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NAC draws flak for 'terse' praise of Sonny Liew's Eisner awards

SINGAPORE – The National Arts Council’s (NAC) congratulatory note to local graphic novelist Sonny Liew on his Eisner Award wins has sparked an online furore after it failed to mention the work for which he earned the international accolades.

Sonny Liew picked up three Eisner Awards — the Oscars of the comics industry  — for his graphic novel, The Art of Charlie Chan Hock Chye, on Saturday. Photo: Chan Shiuan

Sonny Liew picked up three Eisner Awards — the Oscars of the comics industry — for his graphic novel, The Art of Charlie Chan Hock Chye, on Saturday. Photo: Chan Shiuan

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SINGAPORE The National Arts Council’s (NAC) congratulatory note to local graphic novelist Sonny Liew on his Eisner Award wins has sparked an online furore after it failed to mention the work for which he earned the international accolades.

In a Facebook post on Monday, the NAC congratulated Liew for winning three Eisner Awards at the annual Comic Convention International (Comic-Con) in San Diego on Saturday. Without mentioning Liew’s work, the NAC said: “We are pleased that a Singaporean has been accorded international recognition for artistic merit. We look forward to seeing Sonny’s new works, including his upcoming first venture on stage at the NAC-commissioned Singapore International Festival of Arts.”

Liew won the Best Writer/Artist, Best Publication Design and Best US Edition of International Material (Asia) awards for his graphic novel The Art of Charlie Chan Hock Chye.

When contacted, Liew called NAC’s congratulatory message “somewhat terse”, but said “effusive praise would matter less than the willingness of the authorities to engage in dialogue with the arts community about its decisions and processes”.

Netizens called out the NAC for failing to recognise — what some have since dubbed — “the work that must not be named”, saying it is “hypocritical” when support for the work had been withdrawn. The agency withdrew a S$8,000 publishing grant for the graphic novel due to “sensitive content” on the eve of its Singapore launch in 2015.

The work follows the story of fictional artist Charlie Chan during the formative years of Singapore’s history, and features events and personalities such as founding Prime Minister Lee Kuan Yew, opposition politician Lim Chin Siong and Operation Spectrum, the so-called Marxist Conspiracy, in 1987.

Following Liew’s win, the NAC said: “A grant withdrawal is rare, and it was unfortunate that we had to take this course of action when Sonny’s novel was published. Sonny’s work, while of high artistic merit, breached our funding guidelines.”

It noted, however, that “Sonny continues to be supported in various other ways, for example, he enjoys subsidised arts housing in the much sought-after Goodman Arts Centre”.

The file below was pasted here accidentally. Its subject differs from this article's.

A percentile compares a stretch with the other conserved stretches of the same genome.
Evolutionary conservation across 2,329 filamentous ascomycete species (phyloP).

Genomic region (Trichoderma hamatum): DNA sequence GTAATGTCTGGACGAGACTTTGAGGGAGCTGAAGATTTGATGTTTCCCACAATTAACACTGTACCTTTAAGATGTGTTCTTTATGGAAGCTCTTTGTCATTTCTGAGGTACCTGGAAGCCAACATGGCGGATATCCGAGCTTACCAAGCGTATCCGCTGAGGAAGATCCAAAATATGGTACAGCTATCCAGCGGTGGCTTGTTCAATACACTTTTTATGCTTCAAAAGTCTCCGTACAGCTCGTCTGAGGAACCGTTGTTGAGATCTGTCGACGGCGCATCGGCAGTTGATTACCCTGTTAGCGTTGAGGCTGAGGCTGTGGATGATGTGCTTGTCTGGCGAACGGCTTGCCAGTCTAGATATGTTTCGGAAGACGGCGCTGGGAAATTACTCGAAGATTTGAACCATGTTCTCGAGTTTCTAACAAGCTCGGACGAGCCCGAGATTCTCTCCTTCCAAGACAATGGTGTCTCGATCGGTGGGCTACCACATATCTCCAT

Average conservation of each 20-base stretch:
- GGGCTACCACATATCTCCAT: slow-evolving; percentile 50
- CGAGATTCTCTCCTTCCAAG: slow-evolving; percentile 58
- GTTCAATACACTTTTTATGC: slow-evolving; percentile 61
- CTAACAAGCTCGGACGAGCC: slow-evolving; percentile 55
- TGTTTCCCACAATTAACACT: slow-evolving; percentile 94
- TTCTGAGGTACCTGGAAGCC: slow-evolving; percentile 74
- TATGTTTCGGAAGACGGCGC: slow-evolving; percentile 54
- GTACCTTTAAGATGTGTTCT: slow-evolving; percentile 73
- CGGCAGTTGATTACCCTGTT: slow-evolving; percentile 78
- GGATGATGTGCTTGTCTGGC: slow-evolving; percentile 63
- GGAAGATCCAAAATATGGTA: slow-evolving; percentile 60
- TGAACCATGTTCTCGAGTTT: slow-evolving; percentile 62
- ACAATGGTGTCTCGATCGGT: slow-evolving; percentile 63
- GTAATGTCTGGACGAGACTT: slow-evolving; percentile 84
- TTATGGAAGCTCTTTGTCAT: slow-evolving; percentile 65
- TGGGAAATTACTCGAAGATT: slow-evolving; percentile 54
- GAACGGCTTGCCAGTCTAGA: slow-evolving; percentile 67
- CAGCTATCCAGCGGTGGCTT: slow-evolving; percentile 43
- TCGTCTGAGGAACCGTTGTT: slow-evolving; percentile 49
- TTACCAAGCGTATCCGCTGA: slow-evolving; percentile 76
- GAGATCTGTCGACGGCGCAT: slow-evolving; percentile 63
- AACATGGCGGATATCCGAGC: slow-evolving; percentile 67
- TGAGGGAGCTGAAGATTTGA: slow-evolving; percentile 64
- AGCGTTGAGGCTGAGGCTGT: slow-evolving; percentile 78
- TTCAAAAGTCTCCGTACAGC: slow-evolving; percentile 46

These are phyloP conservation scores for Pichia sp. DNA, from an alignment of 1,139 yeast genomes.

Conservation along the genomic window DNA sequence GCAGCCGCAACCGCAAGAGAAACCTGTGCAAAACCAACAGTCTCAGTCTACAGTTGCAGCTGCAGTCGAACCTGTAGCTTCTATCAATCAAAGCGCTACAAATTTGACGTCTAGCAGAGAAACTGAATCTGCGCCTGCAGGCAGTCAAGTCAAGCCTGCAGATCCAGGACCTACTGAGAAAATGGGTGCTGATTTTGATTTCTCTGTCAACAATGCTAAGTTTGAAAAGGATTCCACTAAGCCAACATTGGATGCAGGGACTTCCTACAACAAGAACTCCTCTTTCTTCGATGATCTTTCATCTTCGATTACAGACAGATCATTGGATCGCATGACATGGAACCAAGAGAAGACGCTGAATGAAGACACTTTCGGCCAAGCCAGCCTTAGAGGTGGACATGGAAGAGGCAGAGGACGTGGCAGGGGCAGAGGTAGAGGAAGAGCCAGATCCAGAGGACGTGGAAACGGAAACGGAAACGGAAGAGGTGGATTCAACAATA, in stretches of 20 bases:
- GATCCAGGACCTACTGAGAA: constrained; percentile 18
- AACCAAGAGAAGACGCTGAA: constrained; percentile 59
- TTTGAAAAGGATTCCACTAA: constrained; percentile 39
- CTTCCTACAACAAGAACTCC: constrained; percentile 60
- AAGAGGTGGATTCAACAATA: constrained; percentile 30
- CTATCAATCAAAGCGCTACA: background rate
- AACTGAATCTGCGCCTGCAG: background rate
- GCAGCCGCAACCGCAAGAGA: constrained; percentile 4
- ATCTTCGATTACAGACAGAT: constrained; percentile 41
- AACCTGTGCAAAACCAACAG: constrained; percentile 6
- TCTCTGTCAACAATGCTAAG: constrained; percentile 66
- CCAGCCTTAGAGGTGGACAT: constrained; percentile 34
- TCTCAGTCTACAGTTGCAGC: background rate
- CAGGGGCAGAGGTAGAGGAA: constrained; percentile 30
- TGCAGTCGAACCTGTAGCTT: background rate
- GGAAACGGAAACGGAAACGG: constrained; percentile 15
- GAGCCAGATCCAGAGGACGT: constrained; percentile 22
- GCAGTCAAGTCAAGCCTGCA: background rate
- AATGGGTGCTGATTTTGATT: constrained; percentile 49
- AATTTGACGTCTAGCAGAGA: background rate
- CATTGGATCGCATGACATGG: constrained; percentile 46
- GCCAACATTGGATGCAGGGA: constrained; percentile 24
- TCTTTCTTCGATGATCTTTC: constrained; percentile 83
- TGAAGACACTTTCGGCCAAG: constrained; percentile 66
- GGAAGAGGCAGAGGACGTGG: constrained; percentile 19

Liew’s wins have reignited a debate in the arts fraternity about whether funding for the arts should be based purely on artistic merits, without political considerations.

Another local author, Jeremy Tiang, who previously had part of his NAC grant withdrawn, said: “Good art challenges the status quo, interrogates accepted narratives, and speaks truth to power. Unfortunately, these things would be difficult to do while adhering to the NAC’s funding criteria.”

Also weighing in on the discussion was one of Singapore’s popular young novelists, Balli Kaur Jaswal, who questioned if the withdrawal of funding was a knee-jerk reaction.

“The funding cuts are usually prompted by some pre-emptive fears of backlash or criticism, but our readers don’t need to be protected like that,” she said.

Illustrator Dan Wong, famous for his illustrations online on current affairs such as the seizure of the nine Terrex Infantry Carrier Vehicles in Hong Kong, added: “I think that while it’s natural for our government to want to control the historical narrative, being inflexible and closed-minded will stunt the developing cultural and visual identity of Singapore, and make us a poorer society for it.”

Another young poet, Jennifer Anne Champion, was more circumspect. “All artists have to compromise with their patrons. When you see your patron as the government, it’s expected that they’ll want to fund a creation that is beneficial to them. We can’t fault a government for wanting that. But we can be clear on what our positions are. I think there’s also a fear (that) an artist funded by government (is seen) as being a lackey,” she said.

Liew’s own response to the online discussion was measured, saying that while aspects of the system may be “burdensome”, open dialogue and communication is necessary to nurture artists and the arts in Singapore.

He also noted that the NAC is made up of “many disparate individuals, many of whom are trying to do their best” and regardless of individual intentions, dialogue is important.

Liew added: “It would be too easy otherwise to form antagonistic tribes caught up in conflicts no one actually wants to be in, instead of having everyone work together to nurture artists and the arts in Singapore.”

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